A Dream Pursued

The Young Eight is showing the world of classical music what it means to be young, gifted, and black

A Dream Pursued

Making it in classical music is no waltz in the parlor these days. Leaving aside the years of study and practice that it takes just to reach a level of professional quality, the music is hardly the popular draw it was back in the day – it's now way too old-school to be old-school, if you catch my drift – so getting the public ear is more challenging than ever. And even if you do get it, so many other musicians are already ahead of you that it's easy to get lost in the blur of black tuxedoes and formal gowns. Outside of the rare string-slinging superstars such as Yo-Yo Ma and the Kronos Quartet, classical players today tend to bleed together in broad stereotypical clusters – the slender, fair American women, the stormy-eyed Eastern European men, the sober-faced, deeply focused Chinese men and women – or in the seemingly endless string of quartets. How does one remember how to distinguish the Miró from the Emerson from the Brentano from the Cavani from the Turtle Island from ... ?

And yet, in this crowded field, one group is managing to break through the horde, to stand apart as something a little different from your standard classical ensemble. It consists of eight members. They're all under 30. And they're all African-Americans. From the moment it was formed four years ago at the North Carolina School of the Arts, the Young Eight has been defying expectations of what a contemporary classical music group should be, and its notable successes – not just in terms of critical recognition and the presold classical crowd but in reaching nontraditional audiences and young musicians of color – means this ensemble may wind up doing much more than making it in classical music. It just might be changing the face of it. And for at least a little while, Austin is the heart of that transformation.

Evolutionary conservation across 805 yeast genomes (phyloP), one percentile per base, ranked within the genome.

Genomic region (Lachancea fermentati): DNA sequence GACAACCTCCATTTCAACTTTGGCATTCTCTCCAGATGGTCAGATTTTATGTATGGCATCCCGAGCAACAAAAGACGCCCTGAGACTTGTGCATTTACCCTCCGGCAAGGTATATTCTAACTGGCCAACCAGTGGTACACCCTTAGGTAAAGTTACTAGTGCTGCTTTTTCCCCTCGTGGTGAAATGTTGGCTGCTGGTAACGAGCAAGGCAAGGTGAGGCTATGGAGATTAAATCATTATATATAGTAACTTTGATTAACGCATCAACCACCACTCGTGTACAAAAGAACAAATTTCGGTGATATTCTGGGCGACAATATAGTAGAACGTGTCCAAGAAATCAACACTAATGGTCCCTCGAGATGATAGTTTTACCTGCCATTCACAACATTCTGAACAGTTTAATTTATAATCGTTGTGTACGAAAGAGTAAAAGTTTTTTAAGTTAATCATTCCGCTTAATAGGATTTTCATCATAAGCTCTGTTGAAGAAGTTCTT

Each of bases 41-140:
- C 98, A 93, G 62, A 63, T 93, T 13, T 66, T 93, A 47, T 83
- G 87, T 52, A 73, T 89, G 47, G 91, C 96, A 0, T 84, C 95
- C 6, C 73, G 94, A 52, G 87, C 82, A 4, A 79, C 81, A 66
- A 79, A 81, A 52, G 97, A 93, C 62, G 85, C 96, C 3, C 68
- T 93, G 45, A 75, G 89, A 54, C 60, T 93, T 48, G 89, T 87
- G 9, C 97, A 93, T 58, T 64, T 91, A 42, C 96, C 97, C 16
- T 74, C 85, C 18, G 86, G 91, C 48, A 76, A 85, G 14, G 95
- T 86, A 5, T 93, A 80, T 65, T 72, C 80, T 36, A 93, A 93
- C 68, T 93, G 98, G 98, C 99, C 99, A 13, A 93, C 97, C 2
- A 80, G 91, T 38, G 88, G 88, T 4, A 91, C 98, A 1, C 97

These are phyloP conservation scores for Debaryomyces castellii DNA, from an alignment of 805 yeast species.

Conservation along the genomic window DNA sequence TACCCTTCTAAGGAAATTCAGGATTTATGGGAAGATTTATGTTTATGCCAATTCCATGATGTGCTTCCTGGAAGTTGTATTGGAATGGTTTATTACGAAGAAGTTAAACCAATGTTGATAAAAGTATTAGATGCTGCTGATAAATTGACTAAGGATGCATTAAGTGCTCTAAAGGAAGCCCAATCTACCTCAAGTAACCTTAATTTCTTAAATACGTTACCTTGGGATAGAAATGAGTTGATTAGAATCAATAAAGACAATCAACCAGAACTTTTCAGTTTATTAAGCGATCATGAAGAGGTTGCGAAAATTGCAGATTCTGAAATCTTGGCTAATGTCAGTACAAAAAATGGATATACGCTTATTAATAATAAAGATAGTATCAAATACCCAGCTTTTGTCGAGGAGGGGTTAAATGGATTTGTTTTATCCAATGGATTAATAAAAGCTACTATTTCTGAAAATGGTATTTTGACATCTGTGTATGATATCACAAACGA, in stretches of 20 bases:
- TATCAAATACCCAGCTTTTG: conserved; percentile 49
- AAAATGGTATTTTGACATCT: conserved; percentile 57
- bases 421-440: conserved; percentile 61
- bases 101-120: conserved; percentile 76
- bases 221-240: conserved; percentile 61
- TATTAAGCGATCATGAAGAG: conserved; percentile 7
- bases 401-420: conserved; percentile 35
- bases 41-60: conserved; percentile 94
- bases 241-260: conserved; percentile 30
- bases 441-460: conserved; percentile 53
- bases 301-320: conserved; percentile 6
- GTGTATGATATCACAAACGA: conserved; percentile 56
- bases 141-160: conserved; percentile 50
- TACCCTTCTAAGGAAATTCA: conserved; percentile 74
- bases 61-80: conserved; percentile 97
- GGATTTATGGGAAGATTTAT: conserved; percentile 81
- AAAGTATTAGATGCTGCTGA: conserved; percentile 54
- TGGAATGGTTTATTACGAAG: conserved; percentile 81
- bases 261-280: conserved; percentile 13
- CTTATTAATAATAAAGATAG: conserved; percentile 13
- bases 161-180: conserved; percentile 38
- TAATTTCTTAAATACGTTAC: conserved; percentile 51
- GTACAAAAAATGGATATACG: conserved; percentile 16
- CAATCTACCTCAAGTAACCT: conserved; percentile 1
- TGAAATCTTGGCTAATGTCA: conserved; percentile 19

Eight Is Enough

Making an argument against the Young Eight is easy enough. For starters, relatively little music has been composed for ensembles of eight, so once you've trotted out Mendelssohn's Octet for Strings, what are you going to play? Repertoire, though, is likely the least of the problems facing a group that large. The economics are twice as daunting as for a quartet (double the plane tickets, double the hotel rooms, double the meals, double the booking costs), but harder still are the human factors, which offer something more like four times the challenge: coordinating eight schedules, unifying eight artistic sensibilities, integrating eight personalities.

Quinton Morris, the man responsible for founding the Young Eight and currently pursuing his doctorate at the UT School of Music, has heard it all and more. "Do you know how many people told me this is not going to work?" he asks. He doesn't supply an answer, but one comes through in the tone of his voice: too many. Still, the young violinist had it in his mind that it could work, that he and these seven friends – whose alma maters constituted a where's where of advanced music studies: Juilliard, Boston Conservatory, New England Conservatory, Peabody Conservatory, Manhattan School of Music, Mannes College of Music, Cleveland Institute of Music, Indiana University – these gifted young musicians could band together and create something fresh, something original in their chosen field. They had a dream, and he was determined to see it realized.